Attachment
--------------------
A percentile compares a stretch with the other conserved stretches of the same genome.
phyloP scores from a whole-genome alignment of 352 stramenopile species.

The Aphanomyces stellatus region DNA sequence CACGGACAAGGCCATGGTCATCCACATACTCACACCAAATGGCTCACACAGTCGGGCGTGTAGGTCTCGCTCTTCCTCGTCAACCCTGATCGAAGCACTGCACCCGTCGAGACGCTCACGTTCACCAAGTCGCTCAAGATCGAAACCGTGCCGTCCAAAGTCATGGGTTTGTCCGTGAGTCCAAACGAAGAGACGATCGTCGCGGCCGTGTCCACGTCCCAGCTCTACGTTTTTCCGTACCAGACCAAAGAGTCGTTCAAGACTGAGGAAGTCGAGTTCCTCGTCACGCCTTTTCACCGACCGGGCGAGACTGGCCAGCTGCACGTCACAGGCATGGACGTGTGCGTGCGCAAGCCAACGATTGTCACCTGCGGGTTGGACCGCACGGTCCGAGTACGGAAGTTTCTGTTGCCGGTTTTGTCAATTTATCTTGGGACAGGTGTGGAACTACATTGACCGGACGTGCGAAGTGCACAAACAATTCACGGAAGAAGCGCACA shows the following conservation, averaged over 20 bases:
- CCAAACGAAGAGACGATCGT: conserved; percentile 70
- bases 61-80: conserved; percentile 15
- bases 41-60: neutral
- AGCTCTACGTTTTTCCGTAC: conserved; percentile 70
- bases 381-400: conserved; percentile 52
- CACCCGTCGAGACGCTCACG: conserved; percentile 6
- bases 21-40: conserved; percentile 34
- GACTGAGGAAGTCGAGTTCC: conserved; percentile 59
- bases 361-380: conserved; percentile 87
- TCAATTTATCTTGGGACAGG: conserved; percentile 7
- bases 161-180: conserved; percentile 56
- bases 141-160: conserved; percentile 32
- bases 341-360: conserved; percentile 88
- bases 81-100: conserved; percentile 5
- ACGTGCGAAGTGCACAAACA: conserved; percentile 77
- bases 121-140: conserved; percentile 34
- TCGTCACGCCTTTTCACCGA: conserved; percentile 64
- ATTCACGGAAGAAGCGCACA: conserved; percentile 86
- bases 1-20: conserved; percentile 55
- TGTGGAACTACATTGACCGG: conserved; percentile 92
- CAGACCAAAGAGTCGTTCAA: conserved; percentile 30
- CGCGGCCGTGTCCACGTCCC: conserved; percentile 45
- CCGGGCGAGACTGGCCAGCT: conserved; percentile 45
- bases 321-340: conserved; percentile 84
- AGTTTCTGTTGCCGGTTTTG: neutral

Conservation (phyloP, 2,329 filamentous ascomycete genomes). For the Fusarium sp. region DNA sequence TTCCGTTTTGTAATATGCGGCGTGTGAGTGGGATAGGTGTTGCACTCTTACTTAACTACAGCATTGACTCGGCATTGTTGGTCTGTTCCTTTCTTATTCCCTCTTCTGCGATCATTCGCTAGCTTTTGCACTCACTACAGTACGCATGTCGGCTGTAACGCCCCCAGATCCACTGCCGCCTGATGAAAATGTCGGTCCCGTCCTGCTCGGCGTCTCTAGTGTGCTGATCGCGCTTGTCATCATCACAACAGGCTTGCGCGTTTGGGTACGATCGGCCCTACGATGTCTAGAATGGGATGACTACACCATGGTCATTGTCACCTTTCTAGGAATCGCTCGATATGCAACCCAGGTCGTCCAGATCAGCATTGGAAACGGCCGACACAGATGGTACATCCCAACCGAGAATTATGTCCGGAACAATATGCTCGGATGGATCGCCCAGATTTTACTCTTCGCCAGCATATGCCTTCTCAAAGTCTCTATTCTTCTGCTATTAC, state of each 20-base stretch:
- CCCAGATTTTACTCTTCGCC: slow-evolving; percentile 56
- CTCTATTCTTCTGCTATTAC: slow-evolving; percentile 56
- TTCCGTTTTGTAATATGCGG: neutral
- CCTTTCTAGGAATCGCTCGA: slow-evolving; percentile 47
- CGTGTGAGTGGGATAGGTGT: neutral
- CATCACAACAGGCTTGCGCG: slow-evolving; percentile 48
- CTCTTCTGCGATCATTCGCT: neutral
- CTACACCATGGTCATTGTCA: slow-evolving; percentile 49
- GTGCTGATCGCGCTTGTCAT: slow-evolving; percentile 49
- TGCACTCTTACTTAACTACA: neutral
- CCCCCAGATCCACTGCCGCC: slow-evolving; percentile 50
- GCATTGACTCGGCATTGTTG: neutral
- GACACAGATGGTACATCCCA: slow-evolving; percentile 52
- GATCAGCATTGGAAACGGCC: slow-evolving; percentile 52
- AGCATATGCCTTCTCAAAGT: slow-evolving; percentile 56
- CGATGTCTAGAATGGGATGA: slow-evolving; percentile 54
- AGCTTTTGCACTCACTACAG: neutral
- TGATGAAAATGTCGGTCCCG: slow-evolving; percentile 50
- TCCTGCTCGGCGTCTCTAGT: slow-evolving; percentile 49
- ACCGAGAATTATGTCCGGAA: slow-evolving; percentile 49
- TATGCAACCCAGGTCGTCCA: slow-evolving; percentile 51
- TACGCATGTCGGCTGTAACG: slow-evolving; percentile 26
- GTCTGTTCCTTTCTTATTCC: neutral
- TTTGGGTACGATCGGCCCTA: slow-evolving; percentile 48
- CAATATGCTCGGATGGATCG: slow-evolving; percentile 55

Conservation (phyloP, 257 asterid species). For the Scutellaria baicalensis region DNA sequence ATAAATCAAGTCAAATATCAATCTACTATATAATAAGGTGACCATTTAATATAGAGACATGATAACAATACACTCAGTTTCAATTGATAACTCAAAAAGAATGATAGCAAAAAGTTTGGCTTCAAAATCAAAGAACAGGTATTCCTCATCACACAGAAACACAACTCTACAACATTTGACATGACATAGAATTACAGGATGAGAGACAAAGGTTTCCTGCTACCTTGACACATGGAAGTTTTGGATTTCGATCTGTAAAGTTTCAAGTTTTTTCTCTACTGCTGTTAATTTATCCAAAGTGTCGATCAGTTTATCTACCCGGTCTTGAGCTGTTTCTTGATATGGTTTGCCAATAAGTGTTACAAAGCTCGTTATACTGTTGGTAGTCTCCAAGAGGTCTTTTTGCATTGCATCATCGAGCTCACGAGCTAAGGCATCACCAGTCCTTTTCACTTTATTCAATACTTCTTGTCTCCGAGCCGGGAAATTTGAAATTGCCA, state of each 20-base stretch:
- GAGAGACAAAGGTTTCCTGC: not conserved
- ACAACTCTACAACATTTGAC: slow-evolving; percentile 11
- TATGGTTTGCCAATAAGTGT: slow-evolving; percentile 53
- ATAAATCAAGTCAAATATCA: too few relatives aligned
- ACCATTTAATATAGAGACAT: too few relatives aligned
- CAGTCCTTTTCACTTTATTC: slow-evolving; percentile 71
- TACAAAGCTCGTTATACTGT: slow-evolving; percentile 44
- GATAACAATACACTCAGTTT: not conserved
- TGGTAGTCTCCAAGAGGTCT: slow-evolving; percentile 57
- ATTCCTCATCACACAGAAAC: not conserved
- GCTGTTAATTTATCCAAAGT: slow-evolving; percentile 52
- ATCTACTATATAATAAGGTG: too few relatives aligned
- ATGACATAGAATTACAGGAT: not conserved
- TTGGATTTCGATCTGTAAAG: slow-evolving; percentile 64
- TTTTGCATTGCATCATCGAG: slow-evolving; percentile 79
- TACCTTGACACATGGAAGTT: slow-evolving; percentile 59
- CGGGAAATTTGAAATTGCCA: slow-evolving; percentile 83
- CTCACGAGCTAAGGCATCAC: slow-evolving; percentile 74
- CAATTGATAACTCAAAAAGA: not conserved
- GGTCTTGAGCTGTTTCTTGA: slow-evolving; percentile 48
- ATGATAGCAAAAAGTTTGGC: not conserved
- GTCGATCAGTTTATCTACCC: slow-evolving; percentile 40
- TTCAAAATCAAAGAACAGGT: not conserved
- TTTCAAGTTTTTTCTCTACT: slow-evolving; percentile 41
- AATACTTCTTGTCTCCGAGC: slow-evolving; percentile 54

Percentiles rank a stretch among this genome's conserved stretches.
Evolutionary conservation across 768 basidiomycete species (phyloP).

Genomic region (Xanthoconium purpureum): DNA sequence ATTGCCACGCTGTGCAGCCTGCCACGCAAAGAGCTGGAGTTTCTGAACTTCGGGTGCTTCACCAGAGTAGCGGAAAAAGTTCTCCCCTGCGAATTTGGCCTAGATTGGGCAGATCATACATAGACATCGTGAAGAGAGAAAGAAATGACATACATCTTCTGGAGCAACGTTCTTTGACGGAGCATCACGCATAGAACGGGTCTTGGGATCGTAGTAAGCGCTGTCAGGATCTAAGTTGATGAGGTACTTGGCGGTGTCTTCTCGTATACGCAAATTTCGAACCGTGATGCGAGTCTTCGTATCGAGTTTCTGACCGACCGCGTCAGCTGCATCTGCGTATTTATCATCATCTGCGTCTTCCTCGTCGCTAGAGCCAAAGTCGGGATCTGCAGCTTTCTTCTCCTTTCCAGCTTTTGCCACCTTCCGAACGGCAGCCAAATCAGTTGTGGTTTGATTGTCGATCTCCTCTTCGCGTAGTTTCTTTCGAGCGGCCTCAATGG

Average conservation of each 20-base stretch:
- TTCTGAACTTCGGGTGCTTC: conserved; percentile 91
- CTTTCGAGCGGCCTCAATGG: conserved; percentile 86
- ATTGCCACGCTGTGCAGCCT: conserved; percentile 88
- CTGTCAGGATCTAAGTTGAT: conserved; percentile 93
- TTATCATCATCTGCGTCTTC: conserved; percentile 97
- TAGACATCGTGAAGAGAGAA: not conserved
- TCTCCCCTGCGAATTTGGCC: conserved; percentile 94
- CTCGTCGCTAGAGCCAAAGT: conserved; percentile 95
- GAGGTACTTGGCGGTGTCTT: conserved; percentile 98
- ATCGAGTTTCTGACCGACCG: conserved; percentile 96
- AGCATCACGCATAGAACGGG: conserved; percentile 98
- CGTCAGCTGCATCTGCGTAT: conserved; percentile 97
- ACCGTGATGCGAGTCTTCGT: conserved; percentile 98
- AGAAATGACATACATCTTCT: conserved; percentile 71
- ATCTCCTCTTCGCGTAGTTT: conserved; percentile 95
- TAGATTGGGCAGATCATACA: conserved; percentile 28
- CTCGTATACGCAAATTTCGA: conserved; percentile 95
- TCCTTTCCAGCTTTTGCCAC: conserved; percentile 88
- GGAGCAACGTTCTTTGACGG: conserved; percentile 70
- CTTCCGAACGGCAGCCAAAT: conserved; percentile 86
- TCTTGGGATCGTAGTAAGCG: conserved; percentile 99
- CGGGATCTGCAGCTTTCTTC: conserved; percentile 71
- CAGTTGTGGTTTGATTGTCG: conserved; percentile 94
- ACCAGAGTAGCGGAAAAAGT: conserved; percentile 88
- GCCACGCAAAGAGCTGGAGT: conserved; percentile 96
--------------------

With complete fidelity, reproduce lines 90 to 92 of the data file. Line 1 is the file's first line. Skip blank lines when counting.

- TAGACATCGTGAAGAGAGAA: not conserved
- TCTCCCCTGCGAATTTGGCC: conserved; percentile 94
- CTCGTCGCTAGAGCCAAAGT: conserved; percentile 95